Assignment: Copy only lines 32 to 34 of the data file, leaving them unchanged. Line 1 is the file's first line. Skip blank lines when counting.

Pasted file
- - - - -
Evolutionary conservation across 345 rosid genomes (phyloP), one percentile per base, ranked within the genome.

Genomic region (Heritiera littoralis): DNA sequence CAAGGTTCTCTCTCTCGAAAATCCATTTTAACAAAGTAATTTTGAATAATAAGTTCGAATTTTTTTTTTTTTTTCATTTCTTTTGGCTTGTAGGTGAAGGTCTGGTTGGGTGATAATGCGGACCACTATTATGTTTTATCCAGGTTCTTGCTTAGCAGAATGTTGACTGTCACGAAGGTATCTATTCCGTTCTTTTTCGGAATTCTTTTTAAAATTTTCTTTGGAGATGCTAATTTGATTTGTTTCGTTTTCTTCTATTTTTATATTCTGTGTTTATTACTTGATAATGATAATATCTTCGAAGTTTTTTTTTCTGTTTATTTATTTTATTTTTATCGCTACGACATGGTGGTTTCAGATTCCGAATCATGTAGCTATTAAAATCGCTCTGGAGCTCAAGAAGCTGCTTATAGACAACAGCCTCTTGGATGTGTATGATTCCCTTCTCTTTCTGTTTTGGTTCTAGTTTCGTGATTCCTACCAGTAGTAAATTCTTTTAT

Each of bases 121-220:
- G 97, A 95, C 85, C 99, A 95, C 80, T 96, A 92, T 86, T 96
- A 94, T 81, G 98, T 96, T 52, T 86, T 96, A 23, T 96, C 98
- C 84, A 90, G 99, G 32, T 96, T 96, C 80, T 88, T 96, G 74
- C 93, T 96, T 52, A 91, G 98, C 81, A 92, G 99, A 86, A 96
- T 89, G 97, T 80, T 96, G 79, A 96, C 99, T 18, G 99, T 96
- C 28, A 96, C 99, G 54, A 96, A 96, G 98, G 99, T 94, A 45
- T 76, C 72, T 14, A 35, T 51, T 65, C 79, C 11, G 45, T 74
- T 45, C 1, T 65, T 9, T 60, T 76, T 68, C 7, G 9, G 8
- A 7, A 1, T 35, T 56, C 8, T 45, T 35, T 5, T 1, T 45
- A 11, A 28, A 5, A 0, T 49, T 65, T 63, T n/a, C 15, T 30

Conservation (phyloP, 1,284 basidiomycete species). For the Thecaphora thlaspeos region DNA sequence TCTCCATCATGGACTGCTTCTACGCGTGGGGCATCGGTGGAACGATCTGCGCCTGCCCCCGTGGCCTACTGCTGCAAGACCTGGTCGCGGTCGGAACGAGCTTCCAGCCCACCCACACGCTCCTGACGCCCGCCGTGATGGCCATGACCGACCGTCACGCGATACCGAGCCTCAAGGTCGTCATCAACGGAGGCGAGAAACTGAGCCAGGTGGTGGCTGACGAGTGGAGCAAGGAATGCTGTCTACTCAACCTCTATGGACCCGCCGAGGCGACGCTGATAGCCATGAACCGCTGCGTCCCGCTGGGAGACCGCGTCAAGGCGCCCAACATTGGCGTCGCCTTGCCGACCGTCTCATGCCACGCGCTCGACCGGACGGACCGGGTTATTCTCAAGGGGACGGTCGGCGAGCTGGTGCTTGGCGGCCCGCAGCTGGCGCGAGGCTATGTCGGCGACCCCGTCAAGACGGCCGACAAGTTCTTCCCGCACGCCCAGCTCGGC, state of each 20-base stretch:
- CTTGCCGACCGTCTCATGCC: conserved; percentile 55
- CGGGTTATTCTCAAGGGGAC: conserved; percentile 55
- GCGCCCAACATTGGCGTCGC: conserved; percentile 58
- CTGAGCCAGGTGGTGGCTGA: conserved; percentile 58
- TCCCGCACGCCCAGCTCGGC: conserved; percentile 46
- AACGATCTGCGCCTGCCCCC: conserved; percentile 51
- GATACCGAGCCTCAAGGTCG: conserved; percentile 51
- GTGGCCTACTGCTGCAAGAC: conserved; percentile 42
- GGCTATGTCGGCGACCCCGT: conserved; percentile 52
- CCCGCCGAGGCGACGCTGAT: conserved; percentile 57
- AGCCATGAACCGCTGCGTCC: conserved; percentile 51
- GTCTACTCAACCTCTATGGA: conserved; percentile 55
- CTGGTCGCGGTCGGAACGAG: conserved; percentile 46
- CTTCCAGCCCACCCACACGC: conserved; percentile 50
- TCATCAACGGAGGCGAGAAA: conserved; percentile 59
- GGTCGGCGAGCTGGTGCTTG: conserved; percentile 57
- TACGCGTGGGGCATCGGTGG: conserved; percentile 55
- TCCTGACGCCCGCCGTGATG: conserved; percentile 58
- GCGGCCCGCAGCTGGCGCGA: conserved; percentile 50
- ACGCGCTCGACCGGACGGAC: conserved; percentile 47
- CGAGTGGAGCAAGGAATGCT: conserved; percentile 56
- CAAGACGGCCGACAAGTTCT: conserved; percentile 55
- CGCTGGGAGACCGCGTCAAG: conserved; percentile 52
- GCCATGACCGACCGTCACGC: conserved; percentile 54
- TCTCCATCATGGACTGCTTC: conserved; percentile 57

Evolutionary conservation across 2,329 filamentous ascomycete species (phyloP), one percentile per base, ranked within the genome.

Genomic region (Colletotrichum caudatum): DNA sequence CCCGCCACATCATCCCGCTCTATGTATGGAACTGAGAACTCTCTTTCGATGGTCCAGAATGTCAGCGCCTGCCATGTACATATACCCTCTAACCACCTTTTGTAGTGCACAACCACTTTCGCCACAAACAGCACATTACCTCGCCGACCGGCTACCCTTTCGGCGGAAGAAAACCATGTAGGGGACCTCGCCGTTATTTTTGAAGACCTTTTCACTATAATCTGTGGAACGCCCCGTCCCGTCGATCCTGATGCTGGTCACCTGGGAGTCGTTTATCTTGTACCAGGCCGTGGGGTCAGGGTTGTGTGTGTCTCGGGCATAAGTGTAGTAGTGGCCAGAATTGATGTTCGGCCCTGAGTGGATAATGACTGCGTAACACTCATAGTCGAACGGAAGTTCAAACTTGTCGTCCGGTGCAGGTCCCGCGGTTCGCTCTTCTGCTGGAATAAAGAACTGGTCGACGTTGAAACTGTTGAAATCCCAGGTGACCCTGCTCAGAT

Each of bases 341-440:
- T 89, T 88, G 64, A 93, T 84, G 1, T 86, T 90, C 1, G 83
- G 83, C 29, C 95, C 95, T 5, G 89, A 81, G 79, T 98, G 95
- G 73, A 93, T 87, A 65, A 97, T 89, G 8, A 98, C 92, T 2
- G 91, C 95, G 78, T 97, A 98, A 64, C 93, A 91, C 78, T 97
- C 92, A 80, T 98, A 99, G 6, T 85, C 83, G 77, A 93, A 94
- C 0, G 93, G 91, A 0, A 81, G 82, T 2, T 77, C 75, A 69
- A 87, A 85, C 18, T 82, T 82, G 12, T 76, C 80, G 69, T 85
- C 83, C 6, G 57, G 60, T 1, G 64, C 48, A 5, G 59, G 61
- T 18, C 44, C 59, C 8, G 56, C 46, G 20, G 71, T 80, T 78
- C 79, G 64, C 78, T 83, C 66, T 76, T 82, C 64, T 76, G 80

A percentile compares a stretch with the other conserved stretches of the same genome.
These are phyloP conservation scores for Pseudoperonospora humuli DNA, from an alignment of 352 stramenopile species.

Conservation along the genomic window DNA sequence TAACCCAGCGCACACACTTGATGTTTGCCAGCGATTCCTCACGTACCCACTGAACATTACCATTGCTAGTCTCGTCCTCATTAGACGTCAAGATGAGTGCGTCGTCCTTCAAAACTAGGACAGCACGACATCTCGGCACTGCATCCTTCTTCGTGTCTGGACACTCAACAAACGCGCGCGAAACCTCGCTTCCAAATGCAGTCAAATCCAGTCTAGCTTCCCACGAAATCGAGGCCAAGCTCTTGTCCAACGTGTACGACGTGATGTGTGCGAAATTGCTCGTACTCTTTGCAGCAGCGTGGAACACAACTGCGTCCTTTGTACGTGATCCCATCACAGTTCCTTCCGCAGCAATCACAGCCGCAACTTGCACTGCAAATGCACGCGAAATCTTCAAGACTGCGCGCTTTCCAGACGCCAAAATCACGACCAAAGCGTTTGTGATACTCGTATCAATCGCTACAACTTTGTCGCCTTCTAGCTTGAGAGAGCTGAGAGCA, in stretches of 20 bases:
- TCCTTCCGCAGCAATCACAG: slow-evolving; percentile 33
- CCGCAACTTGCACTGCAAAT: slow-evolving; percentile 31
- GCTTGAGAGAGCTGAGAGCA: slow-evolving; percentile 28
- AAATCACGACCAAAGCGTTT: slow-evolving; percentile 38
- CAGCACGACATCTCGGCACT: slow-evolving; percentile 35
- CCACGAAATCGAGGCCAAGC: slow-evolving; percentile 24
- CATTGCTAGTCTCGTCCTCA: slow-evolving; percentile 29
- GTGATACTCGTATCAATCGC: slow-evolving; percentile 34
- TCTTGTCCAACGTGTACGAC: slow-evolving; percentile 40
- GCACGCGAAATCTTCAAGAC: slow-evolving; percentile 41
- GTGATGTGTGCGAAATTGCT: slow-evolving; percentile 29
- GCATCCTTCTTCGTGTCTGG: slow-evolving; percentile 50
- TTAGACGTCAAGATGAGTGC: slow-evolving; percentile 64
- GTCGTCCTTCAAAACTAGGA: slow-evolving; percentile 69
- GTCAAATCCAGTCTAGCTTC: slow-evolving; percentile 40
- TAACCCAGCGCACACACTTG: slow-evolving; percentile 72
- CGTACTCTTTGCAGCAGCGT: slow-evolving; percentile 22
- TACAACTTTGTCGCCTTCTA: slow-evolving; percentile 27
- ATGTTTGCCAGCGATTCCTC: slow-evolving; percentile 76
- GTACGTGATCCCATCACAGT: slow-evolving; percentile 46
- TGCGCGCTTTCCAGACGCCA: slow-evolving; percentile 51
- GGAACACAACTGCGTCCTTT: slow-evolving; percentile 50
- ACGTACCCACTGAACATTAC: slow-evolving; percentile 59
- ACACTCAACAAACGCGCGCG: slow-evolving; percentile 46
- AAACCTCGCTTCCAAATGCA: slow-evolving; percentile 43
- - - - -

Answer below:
- TCCTGACGCCCGCCGTGATG: conserved; percentile 58
- GCGGCCCGCAGCTGGCGCGA: conserved; percentile 50
- ACGCGCTCGACCGGACGGAC: conserved; percentile 47